Age-by-Age Guide to Starting Solid Foods

We've made it easy to feed your baby a healthy, balanced menu. This age-by-age guide to solid foods will ensure your baby gets all the nutrition she needs.

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Solids 101

baby eating in highchair
Juice Images/Veer

Breast milk or formula will still be his primary source of nutrition. As he gets closer to age 1, solids become more vital, delivering important nutrients and helping establish his lifelong food preferences. Try these menu ideas from Eileen Behan, RD, author of The Baby Food Bible.

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How to Start Solids

Find out how to start feeding your baby solid foods.

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Age: 6 to 8 months

baby food in jars
Alexandra Grablewski

When your baby first starts solids, offer him 1 to 2 tablespoons of food once a day, then add a second meal after he's responded well for a week or two.

Baby should be getting cereals, fruits, veggies, and protein -- in addition to three to five nursings or 24 to 32 ounces of formula. Feel free to start easy finger foods now too. Small bites of banana, avocado, or omelet are good options. Toast sticks, roasted sweet potato sticks, and smashed berries are also fun and nutritious.

And remember that these portion size estimates are just that: estimates. Some babies eat more, and others eat less. Follow your baby's cues.

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Choose a Baby Food Maker

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6 to 8 months: Breakfast

feeding baby
Veer

2 tablespoons of infant cereal. No need to stick with rice -- try other grains like oats and barley too. Plus, some fruit or vegetable puree or finger foods.

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6 to 8 months: Lunch

Spicy Sweet Potato
Alexandra Grablewski

1 to 2 tablespoons of infant cereal, 2 tablespoons pureed fruit or vegetables (applesauce, ripe mango, sweet potatoes, or peas).

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6 to 8 months: Dinner

Apple and Cabbage
Alexandra Grablewski

1 to 2 tablespoons of infant cereal, 1 to 2 tablespoons fruit or vegetables (like pureed carrots and squash, banana, or pureed apricots), and 1 to 2 tablespoons protein (such as pureed lentils, pureed chicken, or flaked salmon as a finger food).

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Age: 8 to 11 months

baby eating
Linda Farwell

Add finger foods and meats (if you haven't already) to the daily lineup. Your baby should continue to receive three to five nursings or 24 to 32 ounces of formula each day.

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8 to 11 months: Breakfast

baby eating in highchair
Fancy Photography/Veer

2 to 3 tablespoons of infant cereal, about 1 to 2 tablespoons of fruit such as diced kiwi, banana, ripe peaches, watermelon, or cantaloupe.

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8 to 11 months: Lunch

cubes of Avocado
Bryan McCay

2 to 3 tablespoons of infant cereal, 2 tablespoons pureed fruit, 1 tablespoon finger foods such as whole-grain cereal, avocado, bits of tofu, or cooked and diced zucchini.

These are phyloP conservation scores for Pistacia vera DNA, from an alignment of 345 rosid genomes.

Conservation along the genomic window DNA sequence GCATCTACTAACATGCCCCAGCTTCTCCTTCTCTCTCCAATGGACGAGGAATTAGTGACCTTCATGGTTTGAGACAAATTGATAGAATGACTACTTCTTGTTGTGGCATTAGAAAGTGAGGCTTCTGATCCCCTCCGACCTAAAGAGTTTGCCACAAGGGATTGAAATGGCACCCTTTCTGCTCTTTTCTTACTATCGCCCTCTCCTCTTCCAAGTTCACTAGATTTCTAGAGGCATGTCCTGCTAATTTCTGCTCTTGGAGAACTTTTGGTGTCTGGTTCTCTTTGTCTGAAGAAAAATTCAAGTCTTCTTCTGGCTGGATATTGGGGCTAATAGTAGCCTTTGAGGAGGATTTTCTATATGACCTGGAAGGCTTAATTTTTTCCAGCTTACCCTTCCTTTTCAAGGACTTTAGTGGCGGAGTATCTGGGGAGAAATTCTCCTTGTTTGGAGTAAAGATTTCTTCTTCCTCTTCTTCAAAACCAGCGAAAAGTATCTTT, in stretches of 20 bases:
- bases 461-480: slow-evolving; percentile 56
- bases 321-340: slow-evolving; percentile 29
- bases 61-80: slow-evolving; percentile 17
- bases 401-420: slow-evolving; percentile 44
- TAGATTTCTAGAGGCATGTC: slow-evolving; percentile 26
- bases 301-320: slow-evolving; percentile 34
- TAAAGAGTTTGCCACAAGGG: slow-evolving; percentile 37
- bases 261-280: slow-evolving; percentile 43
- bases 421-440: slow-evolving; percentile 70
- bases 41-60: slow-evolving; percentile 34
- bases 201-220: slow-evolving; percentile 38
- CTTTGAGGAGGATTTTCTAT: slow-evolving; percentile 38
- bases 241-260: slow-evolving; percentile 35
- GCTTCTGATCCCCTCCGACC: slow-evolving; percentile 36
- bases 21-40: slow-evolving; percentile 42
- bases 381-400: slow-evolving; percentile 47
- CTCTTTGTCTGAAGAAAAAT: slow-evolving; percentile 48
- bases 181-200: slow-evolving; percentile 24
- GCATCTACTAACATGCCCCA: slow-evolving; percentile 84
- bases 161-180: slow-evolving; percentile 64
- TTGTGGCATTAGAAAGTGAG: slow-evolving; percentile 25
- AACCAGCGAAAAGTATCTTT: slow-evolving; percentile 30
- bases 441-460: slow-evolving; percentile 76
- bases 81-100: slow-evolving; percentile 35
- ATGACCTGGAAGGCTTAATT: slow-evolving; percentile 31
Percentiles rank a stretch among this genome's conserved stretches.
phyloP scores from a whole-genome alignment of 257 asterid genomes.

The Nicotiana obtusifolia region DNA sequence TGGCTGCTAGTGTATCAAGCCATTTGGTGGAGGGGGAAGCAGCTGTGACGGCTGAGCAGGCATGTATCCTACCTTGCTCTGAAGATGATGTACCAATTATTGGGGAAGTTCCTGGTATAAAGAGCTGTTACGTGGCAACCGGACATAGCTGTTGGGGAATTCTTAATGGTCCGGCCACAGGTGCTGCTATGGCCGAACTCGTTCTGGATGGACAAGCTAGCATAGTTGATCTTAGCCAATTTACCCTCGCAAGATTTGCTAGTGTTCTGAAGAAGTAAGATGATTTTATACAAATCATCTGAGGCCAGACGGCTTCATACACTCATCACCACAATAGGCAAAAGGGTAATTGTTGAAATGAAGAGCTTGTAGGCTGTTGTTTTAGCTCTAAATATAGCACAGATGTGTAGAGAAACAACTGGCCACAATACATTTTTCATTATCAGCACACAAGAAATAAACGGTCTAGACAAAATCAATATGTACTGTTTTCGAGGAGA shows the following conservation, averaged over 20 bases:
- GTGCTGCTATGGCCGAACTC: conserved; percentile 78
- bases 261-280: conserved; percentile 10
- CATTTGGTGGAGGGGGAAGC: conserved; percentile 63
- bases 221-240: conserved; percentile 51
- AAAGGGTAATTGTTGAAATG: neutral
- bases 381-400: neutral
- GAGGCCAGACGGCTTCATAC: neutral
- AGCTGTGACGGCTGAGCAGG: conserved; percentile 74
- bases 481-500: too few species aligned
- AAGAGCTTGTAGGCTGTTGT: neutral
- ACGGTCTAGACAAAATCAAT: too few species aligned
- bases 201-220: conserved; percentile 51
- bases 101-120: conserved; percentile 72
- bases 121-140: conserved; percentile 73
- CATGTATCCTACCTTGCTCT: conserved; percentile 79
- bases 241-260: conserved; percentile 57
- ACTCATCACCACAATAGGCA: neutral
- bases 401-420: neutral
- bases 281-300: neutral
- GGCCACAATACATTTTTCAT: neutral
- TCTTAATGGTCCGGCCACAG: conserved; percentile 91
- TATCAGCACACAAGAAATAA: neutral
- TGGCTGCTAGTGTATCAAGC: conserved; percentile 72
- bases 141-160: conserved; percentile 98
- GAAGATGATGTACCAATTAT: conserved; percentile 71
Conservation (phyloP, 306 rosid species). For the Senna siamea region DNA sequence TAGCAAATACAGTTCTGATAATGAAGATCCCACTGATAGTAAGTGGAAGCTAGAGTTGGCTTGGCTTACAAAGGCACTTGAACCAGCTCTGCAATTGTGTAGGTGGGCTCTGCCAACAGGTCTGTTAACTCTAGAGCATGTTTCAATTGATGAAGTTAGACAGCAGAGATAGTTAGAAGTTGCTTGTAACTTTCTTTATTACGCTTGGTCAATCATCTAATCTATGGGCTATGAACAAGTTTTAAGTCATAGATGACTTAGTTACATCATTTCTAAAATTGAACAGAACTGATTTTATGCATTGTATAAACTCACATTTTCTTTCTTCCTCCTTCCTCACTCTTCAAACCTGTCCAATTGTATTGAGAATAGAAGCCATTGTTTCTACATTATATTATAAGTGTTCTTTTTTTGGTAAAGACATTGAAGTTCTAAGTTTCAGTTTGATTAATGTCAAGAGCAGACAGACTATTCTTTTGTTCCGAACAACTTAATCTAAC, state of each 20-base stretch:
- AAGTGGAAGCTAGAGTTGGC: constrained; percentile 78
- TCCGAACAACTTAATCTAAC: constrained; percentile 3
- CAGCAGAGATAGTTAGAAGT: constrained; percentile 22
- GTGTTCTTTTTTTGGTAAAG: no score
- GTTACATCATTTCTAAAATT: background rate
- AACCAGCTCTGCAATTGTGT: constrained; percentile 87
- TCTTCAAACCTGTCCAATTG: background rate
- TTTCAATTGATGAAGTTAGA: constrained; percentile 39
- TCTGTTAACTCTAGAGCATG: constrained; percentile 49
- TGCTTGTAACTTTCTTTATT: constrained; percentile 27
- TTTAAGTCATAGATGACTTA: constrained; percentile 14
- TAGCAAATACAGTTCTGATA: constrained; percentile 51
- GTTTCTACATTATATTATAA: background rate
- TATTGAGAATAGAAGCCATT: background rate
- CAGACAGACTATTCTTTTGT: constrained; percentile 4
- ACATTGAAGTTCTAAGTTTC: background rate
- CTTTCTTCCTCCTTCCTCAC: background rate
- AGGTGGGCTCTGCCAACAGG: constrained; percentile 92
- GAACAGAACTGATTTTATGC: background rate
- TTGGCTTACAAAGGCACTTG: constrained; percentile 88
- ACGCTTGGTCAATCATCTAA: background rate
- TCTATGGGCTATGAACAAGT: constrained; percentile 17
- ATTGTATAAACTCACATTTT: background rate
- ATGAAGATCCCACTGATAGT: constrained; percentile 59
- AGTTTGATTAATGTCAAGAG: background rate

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8 to 11 months: Dinner

Asparagus and Broccoli
Alexandra Grablewski

2 tablespoons pureed veggie, 1 to 2 tablespoons pureed meat (like chicken or beef), 1 tablespoon finger food such as tiny pieces of pineapple, ripe peaches, mango, or diced banana.

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Age: 12 to 24 months

toddler eating in highchair
BananaStock/ Jupiter

Swap formula for about two cups of whole milk per day. Still nursing? Continue, but make sure solids are his main source of nutrition.

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12 to 24 months: Breakfast

chopped hard-boiled egg yolk
Bryan McCay

1 slice of toasted whole-grain bread, 1 egg (cooked any style), 6 sliced grapes, plus 2 ounces milk. Snack: half a banana (sliced), plus 2 ounces milk.

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12 to 24 months: Lunch

baby eating cheerios
Alexandra Grablewski

2 whole-grain crackers, 1 slice cheddar cheese, 1/4 cup soft-cooked, small broccoli florets, 2 ounces milk.

Snack: 1/4 cup whole-grain cereal, 1/4 cup small, ripe melon chunks.

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12 to 24 months: Dinner

cooked pasta
Bryan McCay

1/2 cup whole wheat noodles with tomato sauce, 1 ounce lean ground beef, 2 tablespoons soft-cooked, chopped veggies, 2 ounces milk. Snack: 1/4 cup chopped fruit, 1/4 cup whole yogurt.

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Cheers!

baby holding sippy cup

Your baby can get all the hydration she needs from breast milk or formula, but you should still offer a cup of water at mealtime after she reaches 6 months to get her accustomed to drinking from a cup -- and the taste of plain water. Avoid juice before age 1, and limit it to a maximum of 4 oz. per day after that. After age 1, be sure she drinks about two cups of water each day.

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